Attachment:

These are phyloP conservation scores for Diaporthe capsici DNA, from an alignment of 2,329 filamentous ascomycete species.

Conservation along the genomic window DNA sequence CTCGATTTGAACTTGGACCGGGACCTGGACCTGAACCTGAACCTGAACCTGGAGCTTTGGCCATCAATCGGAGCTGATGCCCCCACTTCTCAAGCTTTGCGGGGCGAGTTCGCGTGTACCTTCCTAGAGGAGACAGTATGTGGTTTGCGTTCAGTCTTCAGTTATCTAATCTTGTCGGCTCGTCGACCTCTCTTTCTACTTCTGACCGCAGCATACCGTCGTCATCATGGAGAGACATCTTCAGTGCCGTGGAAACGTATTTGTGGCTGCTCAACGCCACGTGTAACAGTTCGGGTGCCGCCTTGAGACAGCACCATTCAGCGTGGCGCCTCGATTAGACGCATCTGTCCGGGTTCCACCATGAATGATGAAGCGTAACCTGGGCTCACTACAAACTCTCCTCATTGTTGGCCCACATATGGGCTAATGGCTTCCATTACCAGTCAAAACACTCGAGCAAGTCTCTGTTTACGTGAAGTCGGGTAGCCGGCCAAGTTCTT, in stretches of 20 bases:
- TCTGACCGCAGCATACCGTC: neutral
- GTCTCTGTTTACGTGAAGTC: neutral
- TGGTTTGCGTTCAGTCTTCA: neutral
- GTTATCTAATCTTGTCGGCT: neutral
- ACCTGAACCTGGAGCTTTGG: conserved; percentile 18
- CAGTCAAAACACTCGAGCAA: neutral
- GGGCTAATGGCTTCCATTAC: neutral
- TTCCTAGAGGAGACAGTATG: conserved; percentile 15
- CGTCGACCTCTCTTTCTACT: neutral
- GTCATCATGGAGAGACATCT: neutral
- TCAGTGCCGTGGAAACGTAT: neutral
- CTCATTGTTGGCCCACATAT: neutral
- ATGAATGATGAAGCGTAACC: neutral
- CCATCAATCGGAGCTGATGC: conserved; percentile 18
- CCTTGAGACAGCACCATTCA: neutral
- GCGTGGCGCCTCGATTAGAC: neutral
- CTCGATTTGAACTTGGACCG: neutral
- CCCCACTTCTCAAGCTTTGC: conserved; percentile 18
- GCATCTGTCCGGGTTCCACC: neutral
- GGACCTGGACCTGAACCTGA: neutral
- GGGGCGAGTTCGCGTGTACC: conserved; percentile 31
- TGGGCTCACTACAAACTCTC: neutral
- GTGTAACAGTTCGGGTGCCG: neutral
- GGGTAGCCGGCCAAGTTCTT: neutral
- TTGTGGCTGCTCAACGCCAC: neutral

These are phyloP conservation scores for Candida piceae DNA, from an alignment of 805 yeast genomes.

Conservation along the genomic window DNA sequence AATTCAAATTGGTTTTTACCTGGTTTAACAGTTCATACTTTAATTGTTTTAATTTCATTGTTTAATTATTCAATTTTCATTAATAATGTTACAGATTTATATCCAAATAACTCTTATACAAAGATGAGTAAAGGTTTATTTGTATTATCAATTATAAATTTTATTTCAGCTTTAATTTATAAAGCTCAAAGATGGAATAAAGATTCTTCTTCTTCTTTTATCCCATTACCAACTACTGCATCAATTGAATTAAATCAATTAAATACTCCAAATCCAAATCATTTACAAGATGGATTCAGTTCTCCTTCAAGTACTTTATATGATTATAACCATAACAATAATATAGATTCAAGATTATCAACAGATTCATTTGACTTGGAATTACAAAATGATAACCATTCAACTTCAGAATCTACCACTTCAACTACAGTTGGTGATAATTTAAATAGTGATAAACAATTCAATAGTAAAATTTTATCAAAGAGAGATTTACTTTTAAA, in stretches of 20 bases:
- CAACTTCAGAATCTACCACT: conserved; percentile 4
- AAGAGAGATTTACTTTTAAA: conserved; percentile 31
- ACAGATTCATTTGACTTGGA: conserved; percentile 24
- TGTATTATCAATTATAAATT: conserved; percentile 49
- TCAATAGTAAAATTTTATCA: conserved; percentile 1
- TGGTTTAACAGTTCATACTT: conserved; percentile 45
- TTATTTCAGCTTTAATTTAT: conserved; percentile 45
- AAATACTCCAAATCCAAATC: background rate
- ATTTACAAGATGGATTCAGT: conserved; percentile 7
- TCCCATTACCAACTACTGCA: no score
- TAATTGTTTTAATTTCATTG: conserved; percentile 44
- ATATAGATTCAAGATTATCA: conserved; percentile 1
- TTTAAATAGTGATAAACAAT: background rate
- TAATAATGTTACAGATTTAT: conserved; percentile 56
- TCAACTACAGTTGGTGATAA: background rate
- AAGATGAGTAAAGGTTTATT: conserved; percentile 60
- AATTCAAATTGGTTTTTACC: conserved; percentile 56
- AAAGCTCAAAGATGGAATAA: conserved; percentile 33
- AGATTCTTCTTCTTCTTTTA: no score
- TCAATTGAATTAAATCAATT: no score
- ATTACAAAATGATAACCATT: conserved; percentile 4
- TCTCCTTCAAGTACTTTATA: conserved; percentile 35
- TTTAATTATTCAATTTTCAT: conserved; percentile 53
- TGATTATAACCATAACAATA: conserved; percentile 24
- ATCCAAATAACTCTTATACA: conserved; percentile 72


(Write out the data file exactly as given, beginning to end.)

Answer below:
These are phyloP conservation scores for Diaporthe capsici DNA, from an alignment of 2,329 filamentous ascomycete species.

Conservation along the genomic window DNA sequence CTCGATTTGAACTTGGACCGGGACCTGGACCTGAACCTGAACCTGAACCTGGAGCTTTGGCCATCAATCGGAGCTGATGCCCCCACTTCTCAAGCTTTGCGGGGCGAGTTCGCGTGTACCTTCCTAGAGGAGACAGTATGTGGTTTGCGTTCAGTCTTCAGTTATCTAATCTTGTCGGCTCGTCGACCTCTCTTTCTACTTCTGACCGCAGCATACCGTCGTCATCATGGAGAGACATCTTCAGTGCCGTGGAAACGTATTTGTGGCTGCTCAACGCCACGTGTAACAGTTCGGGTGCCGCCTTGAGACAGCACCATTCAGCGTGGCGCCTCGATTAGACGCATCTGTCCGGGTTCCACCATGAATGATGAAGCGTAACCTGGGCTCACTACAAACTCTCCTCATTGTTGGCCCACATATGGGCTAATGGCTTCCATTACCAGTCAAAACACTCGAGCAAGTCTCTGTTTACGTGAAGTCGGGTAGCCGGCCAAGTTCTT, in stretches of 20 bases:
- TCTGACCGCAGCATACCGTC: neutral
- GTCTCTGTTTACGTGAAGTC: neutral
- TGGTTTGCGTTCAGTCTTCA: neutral
- GTTATCTAATCTTGTCGGCT: neutral
- ACCTGAACCTGGAGCTTTGG: conserved; percentile 18
- CAGTCAAAACACTCGAGCAA: neutral
- GGGCTAATGGCTTCCATTAC: neutral
- TTCCTAGAGGAGACAGTATG: conserved; percentile 15
- CGTCGACCTCTCTTTCTACT: neutral
- GTCATCATGGAGAGACATCT: neutral
- TCAGTGCCGTGGAAACGTAT: neutral
- CTCATTGTTGGCCCACATAT: neutral
- ATGAATGATGAAGCGTAACC: neutral
- CCATCAATCGGAGCTGATGC: conserved; percentile 18
- CCTTGAGACAGCACCATTCA: neutral
- GCGTGGCGCCTCGATTAGAC: neutral
- CTCGATTTGAACTTGGACCG: neutral
- CCCCACTTCTCAAGCTTTGC: conserved; percentile 18
- GCATCTGTCCGGGTTCCACC: neutral
- GGACCTGGACCTGAACCTGA: neutral
- GGGGCGAGTTCGCGTGTACC: conserved; percentile 31
- TGGGCTCACTACAAACTCTC: neutral
- GTGTAACAGTTCGGGTGCCG: neutral
- GGGTAGCCGGCCAAGTTCTT: neutral
- TTGTGGCTGCTCAACGCCAC: neutral

These are phyloP conservation scores for Candida piceae DNA, from an alignment of 805 yeast genomes.

Conservation along the genomic window DNA sequence AATTCAAATTGGTTTTTACCTGGTTTAACAGTTCATACTTTAATTGTTTTAATTTCATTGTTTAATTATTCAATTTTCATTAATAATGTTACAGATTTATATCCAAATAACTCTTATACAAAGATGAGTAAAGGTTTATTTGTATTATCAATTATAAATTTTATTTCAGCTTTAATTTATAAAGCTCAAAGATGGAATAAAGATTCTTCTTCTTCTTTTATCCCATTACCAACTACTGCATCAATTGAATTAAATCAATTAAATACTCCAAATCCAAATCATTTACAAGATGGATTCAGTTCTCCTTCAAGTACTTTATATGATTATAACCATAACAATAATATAGATTCAAGATTATCAACAGATTCATTTGACTTGGAATTACAAAATGATAACCATTCAACTTCAGAATCTACCACTTCAACTACAGTTGGTGATAATTTAAATAGTGATAAACAATTCAATAGTAAAATTTTATCAAAGAGAGATTTACTTTTAAA, in stretches of 20 bases:
- CAACTTCAGAATCTACCACT: conserved; percentile 4
- AAGAGAGATTTACTTTTAAA: conserved; percentile 31
- ACAGATTCATTTGACTTGGA: conserved; percentile 24
- TGTATTATCAATTATAAATT: conserved; percentile 49
- TCAATAGTAAAATTTTATCA: conserved; percentile 1
- TGGTTTAACAGTTCATACTT: conserved; percentile 45
- TTATTTCAGCTTTAATTTAT: conserved; percentile 45
- AAATACTCCAAATCCAAATC: background rate
- ATTTACAAGATGGATTCAGT: conserved; percentile 7
- TCCCATTACCAACTACTGCA: no score
- TAATTGTTTTAATTTCATTG: conserved; percentile 44
- ATATAGATTCAAGATTATCA: conserved; percentile 1
- TTTAAATAGTGATAAACAAT: background rate
- TAATAATGTTACAGATTTAT: conserved; percentile 56
- TCAACTACAGTTGGTGATAA: background rate
- AAGATGAGTAAAGGTTTATT: conserved; percentile 60
- AATTCAAATTGGTTTTTACC: conserved; percentile 56
- AAAGCTCAAAGATGGAATAA: conserved; percentile 33
- AGATTCTTCTTCTTCTTTTA: no score
- TCAATTGAATTAAATCAATT: no score
- ATTACAAAATGATAACCATT: conserved; percentile 4
- TCTCCTTCAAGTACTTTATA: conserved; percentile 35
- TTTAATTATTCAATTTTCAT: conserved; percentile 53
- TGATTATAACCATAACAATA: conserved; percentile 24
- ATCCAAATAACTCTTATACA: conserved; percentile 72